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From the Top Brings Young Talent to Carnegie Hall & TV Series
By Emily Sherwood, Ph.D.

On a crisp fall day in New York, Krista, Madeline and Jimmy—three high school students from Wisconsin—are practicing a Dvorak string quintet in Carnegie Hall with concert violinist Joshua Bell and classical pianist Christopher O’Riley. The lively strains of the “Scherzo” movement spill out into Zankel Hall. Bell, who himself debuted in Carnegie Hall at the age of 18, insists on sitting closer to his adolescent accompanists: “We’re a quintet, right?” he questions Director Don Mischer rhetorically.

These and other young amateur musicians, Bell and O’Riley are all part of an exciting new collaboration between WGBH Boston, widely acclaimed as America’s preeminent public broadcasting producer, and From the Top, a multi-media organization that encourages and celebrates the development of youth through music. Since 2000, From the Top has run a weekly radio program that airs on 250 NPR-affiliated radio stations around the country and showcases America’s top young classical musicians, some of whom are not even out of elementary school. With the entry of WGBH, From the Top: Live from Carnegie Hall will premiere for the PBS television market in early 2007; thirteen half-hour shows are planned for Season One, with guest artists Dawn Upshaw and Bela Fleck joining Bell as guest artists on the shows.

The brainchild of executive producer Gerald Slavet, who became a music connoisseur when his own daughter toured with the New England Conservatory’s highly selective Youth Philharmonic Orchestra (NEC is a co-founder and educational partner of From the Top’s weekly radio program, which broadcasts out of Jordan Hall in Boston), From the Top seeks to help musically talented kids achieve the recognition they deserve. “These young musicians need to be elevated and respected the way we elevate and respect our athletes,” explains Slavet. “We make heroes of our athletes in this country. If you’re a star of your town soccer team at age 12, you’re already a superhero in your community. We should be doing the same thing for our artists.”

Young musicians across the country are encouraged to send audition tapes to From the Top, and those who make the grade go through extensive interviews before ultimately appearing in front of live audiences during their taping for both radio and TV. Christopher O’Riley, host of From the Top since the radio show began in 2000, will host the TV series as well. Dressed in a snappy blue blazer and striped tie, O’Riley joins the students after they perform for a bit of lively banter about the craft of music, effecting a kind of offbeat zaniness as counterpoint to the brilliant musical showmanship of the young performers.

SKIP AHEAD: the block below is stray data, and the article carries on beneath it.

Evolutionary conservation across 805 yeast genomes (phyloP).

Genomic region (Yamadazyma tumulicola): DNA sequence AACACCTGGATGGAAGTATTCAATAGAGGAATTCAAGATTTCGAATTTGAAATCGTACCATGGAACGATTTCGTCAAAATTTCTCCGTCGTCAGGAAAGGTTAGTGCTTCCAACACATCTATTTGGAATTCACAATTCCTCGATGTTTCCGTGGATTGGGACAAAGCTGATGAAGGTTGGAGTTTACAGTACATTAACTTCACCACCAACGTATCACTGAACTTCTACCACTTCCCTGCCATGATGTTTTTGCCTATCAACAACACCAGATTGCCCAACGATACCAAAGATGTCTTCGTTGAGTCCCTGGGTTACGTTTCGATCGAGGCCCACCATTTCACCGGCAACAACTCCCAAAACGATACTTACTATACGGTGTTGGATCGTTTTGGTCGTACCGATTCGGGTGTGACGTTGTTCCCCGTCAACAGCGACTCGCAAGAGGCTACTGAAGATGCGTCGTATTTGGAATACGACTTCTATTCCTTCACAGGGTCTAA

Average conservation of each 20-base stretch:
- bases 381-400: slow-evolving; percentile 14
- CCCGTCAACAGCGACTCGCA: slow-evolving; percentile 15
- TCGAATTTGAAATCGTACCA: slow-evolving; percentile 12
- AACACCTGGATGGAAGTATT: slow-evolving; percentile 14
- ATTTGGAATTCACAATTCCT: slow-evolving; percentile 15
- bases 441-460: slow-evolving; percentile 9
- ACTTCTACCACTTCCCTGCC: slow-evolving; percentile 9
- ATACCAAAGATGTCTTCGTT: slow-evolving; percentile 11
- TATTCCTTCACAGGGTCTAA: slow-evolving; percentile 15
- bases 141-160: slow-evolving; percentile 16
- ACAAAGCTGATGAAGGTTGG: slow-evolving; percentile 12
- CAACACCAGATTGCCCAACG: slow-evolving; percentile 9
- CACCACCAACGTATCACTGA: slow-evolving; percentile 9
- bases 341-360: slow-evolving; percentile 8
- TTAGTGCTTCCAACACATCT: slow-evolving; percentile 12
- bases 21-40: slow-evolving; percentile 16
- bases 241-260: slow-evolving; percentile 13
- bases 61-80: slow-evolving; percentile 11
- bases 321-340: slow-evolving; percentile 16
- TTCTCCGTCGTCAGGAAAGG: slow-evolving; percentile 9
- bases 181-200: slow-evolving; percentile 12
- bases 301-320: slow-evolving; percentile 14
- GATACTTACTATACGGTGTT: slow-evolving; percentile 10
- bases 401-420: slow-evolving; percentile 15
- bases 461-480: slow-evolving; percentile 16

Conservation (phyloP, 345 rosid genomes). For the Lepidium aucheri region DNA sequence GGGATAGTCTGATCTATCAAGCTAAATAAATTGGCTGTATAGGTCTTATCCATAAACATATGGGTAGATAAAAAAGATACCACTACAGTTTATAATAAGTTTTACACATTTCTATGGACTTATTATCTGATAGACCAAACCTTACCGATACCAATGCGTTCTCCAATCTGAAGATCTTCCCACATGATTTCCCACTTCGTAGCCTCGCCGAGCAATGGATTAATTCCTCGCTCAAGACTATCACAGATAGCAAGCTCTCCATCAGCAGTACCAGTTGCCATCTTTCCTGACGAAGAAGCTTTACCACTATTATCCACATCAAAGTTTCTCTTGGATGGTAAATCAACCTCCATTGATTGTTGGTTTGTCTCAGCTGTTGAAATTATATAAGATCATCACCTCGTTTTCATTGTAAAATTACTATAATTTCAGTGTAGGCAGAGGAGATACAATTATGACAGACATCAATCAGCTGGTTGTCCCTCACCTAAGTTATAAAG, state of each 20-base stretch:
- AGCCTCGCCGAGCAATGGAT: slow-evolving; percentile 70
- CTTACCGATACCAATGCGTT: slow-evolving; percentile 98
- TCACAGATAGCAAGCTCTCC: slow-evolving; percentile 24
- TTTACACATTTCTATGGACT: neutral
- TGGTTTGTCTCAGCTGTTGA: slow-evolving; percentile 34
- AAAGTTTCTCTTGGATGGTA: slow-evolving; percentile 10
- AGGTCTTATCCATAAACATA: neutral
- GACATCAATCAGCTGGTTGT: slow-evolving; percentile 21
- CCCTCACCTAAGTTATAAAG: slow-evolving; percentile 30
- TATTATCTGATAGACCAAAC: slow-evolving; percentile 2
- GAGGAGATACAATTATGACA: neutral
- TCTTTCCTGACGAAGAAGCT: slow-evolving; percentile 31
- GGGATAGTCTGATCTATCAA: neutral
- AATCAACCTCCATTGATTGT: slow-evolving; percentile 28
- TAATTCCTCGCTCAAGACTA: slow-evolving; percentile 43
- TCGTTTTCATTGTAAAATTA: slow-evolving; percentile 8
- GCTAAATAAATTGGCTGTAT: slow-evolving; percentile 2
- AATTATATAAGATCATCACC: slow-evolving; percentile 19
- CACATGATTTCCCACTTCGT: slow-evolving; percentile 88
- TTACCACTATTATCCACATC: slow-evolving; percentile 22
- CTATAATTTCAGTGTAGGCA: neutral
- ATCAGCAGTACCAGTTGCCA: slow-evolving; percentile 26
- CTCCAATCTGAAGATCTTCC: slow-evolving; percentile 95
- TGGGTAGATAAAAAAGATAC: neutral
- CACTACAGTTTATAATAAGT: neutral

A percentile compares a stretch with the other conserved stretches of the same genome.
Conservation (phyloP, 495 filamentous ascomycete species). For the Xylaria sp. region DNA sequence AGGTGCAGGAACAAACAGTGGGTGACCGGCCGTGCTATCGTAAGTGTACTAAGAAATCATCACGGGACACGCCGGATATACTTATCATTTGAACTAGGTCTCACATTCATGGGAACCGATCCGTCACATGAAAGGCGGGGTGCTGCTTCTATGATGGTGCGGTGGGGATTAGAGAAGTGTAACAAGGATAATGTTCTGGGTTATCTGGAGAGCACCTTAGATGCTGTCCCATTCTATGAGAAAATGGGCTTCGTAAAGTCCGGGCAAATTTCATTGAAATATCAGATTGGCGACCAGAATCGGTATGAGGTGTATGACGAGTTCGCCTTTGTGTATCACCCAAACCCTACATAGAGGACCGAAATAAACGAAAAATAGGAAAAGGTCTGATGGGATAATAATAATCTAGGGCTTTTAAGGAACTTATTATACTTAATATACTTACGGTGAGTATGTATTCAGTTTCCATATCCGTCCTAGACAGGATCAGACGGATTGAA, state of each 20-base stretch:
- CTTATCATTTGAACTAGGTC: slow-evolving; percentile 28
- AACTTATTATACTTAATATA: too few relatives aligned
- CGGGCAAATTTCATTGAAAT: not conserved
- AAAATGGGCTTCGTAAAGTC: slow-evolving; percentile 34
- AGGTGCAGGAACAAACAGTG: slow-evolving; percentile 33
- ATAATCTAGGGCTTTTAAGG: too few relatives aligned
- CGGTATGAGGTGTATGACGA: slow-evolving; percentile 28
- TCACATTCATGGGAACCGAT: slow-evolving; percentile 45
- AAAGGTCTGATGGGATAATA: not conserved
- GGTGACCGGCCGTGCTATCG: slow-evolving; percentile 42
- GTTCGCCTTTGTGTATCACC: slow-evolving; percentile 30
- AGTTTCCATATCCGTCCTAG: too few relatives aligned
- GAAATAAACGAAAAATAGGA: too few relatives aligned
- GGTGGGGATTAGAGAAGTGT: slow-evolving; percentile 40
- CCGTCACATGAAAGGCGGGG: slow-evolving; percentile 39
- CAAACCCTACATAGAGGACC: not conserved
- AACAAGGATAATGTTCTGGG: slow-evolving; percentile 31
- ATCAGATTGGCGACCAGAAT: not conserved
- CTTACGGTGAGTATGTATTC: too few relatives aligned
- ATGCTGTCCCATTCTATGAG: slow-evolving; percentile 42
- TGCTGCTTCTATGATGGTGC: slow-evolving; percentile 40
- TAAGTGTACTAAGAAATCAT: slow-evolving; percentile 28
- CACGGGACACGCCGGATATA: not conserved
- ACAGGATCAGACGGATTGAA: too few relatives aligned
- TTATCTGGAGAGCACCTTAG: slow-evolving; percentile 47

Today, O’Riley teases thirteen-year-old Timothy Callobre from Pasadena, California, who has just played the haunting classical guitar song, “Sevilla” by Isaac Albeniz. “Show the audience your fingernails, Timothy,” O’Riley says ominously, with a look of mock terror on his face. “How are you ever going to get a date with those fingernails?” Timothy, noting that fingernails are very important for classical guitar, tells the audience that he applies fake fingernails to keep his guitar strumming at its peak. With quiet pride, he talks about his quirky hobby of collecting “odd things”—a rock that looks like an eyeball, a flyswatter that looks like a guitar, and bobble head dolls in the likenesses of Bach, Beethoven and even Joshua Bell. The dolls sit on the piano with heads shaking as the ivories are struck. Sums up Slavet: “The basic formula is this: we meet with these kids, we speak with them as kids…and we present material in a way that doesn’t intimidate people…We present these kids as regular kids, and we do it to give kids national attention, so their schools can be proud of them appearing on national radio or TV, much as they would be proud of a kid playing in a national basketball tournament.”

In addition to showcasing the prodigious talents of America’s top young musicians, From the Top—which is a 501c3 nonprofit organization—is committed to helping out those with financial needs. With funding from the Jack Kent Cooke Foundation, 25 qualified From the Top performers receive a $10,000 scholarship each year. Of these, five are nominated to be Jack Kent Cooke scholars, ensuring that all of their educational expenses through graduate school are reimbursed.

Back in Zankel Hall, Joshua Bell is discussing summer music camps with O’Riley and his three young accompanists from Wisconsin. Jimmy, the cellist, talks about mandatory five-hour practices at his camp, but adds, “It went by really fast.” Bell tells the young musicians that his mentor and teacher, Josef Gingold, always encouraged him to lead a normal kid’s life. “I was a competitive tennis player at age 10, and I also played basketball,” he reflects. Then he adds, almost with a sense of wonderment, “But then I started touring at the age of 16 or 17, so I guess it wasn’t that normal!”#



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